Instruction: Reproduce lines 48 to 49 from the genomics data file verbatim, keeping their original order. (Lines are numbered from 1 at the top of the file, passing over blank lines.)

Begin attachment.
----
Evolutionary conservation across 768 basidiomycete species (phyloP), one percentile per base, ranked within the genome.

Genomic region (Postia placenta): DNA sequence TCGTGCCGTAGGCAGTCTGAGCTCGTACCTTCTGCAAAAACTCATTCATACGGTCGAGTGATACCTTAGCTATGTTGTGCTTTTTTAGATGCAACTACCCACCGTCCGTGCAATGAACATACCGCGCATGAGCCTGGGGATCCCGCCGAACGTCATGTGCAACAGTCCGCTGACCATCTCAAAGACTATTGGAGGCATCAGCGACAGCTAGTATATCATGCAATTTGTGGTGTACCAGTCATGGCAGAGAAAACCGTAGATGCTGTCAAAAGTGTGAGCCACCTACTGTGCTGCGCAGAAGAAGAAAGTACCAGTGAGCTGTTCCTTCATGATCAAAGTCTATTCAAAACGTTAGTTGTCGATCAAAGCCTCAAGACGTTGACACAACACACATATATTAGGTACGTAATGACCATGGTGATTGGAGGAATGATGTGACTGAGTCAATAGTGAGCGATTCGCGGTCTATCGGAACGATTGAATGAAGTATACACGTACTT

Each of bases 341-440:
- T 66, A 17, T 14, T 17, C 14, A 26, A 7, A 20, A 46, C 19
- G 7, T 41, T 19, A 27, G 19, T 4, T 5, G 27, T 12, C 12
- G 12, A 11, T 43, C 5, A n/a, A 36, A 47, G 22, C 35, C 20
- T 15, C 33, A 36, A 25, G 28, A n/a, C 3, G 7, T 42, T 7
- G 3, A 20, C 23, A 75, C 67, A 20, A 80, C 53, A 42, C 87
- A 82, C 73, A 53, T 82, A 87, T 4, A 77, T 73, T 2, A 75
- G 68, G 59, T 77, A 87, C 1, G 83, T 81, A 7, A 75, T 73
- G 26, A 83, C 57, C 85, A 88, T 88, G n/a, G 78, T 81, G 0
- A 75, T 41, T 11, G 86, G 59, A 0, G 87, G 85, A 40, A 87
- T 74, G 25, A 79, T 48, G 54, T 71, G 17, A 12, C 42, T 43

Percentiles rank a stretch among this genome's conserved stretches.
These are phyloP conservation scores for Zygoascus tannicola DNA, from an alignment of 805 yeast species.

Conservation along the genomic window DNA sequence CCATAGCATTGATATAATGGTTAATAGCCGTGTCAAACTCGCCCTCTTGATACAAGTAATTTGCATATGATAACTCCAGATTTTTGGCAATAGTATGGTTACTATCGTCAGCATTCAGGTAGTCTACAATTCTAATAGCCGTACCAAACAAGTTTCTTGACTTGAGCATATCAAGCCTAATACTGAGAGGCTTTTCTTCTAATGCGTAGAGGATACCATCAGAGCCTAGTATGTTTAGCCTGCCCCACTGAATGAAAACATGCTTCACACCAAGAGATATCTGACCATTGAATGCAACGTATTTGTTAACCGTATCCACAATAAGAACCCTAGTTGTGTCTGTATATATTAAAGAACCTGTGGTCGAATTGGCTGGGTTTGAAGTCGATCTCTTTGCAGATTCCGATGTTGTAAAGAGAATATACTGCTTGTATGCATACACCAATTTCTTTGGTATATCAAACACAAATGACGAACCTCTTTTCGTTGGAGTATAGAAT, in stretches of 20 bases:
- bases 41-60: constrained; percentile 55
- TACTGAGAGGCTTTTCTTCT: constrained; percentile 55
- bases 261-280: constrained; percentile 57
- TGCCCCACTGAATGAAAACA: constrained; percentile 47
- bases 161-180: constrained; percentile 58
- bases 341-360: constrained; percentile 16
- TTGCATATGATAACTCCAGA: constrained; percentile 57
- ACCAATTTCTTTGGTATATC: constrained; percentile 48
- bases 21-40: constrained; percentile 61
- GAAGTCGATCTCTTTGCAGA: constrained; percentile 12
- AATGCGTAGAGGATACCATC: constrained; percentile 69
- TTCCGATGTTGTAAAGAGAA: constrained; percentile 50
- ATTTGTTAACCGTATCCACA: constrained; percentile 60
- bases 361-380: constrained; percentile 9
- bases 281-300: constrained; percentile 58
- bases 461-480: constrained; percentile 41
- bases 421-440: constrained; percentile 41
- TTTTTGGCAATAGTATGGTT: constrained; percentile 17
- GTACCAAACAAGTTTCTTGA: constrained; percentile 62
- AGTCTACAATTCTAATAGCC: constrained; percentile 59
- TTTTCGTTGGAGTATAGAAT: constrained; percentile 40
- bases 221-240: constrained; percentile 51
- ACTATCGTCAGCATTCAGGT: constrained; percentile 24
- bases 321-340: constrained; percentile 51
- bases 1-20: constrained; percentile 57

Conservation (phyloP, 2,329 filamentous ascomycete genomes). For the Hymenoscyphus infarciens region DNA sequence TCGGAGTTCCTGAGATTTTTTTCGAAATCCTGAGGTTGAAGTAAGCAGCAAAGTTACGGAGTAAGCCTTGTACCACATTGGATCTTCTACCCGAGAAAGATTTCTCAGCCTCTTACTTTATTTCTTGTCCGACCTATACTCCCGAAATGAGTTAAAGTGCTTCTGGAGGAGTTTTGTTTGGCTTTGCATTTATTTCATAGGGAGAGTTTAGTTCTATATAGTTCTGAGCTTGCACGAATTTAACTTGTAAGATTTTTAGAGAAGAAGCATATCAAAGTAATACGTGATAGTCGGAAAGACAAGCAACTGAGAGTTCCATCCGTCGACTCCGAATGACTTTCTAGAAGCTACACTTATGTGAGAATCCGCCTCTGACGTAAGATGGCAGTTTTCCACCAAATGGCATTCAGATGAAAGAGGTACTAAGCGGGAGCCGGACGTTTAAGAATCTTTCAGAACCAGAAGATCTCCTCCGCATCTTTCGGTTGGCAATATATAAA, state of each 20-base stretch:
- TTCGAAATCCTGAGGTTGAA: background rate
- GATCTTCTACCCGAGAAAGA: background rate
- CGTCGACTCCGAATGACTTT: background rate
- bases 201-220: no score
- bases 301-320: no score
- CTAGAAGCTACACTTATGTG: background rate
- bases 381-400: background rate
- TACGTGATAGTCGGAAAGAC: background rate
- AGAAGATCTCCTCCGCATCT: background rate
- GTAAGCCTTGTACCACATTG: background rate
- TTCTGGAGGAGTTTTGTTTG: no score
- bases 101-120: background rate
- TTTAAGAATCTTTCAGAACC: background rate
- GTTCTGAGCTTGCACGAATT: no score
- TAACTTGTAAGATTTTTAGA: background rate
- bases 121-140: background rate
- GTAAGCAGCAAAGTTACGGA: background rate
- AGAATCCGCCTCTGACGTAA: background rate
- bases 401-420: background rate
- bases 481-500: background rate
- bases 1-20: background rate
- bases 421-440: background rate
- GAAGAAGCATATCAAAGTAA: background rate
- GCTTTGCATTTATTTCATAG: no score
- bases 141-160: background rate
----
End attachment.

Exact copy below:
- CTAGAAGCTACACTTATGTG: background rate
- bases 381-400: background rate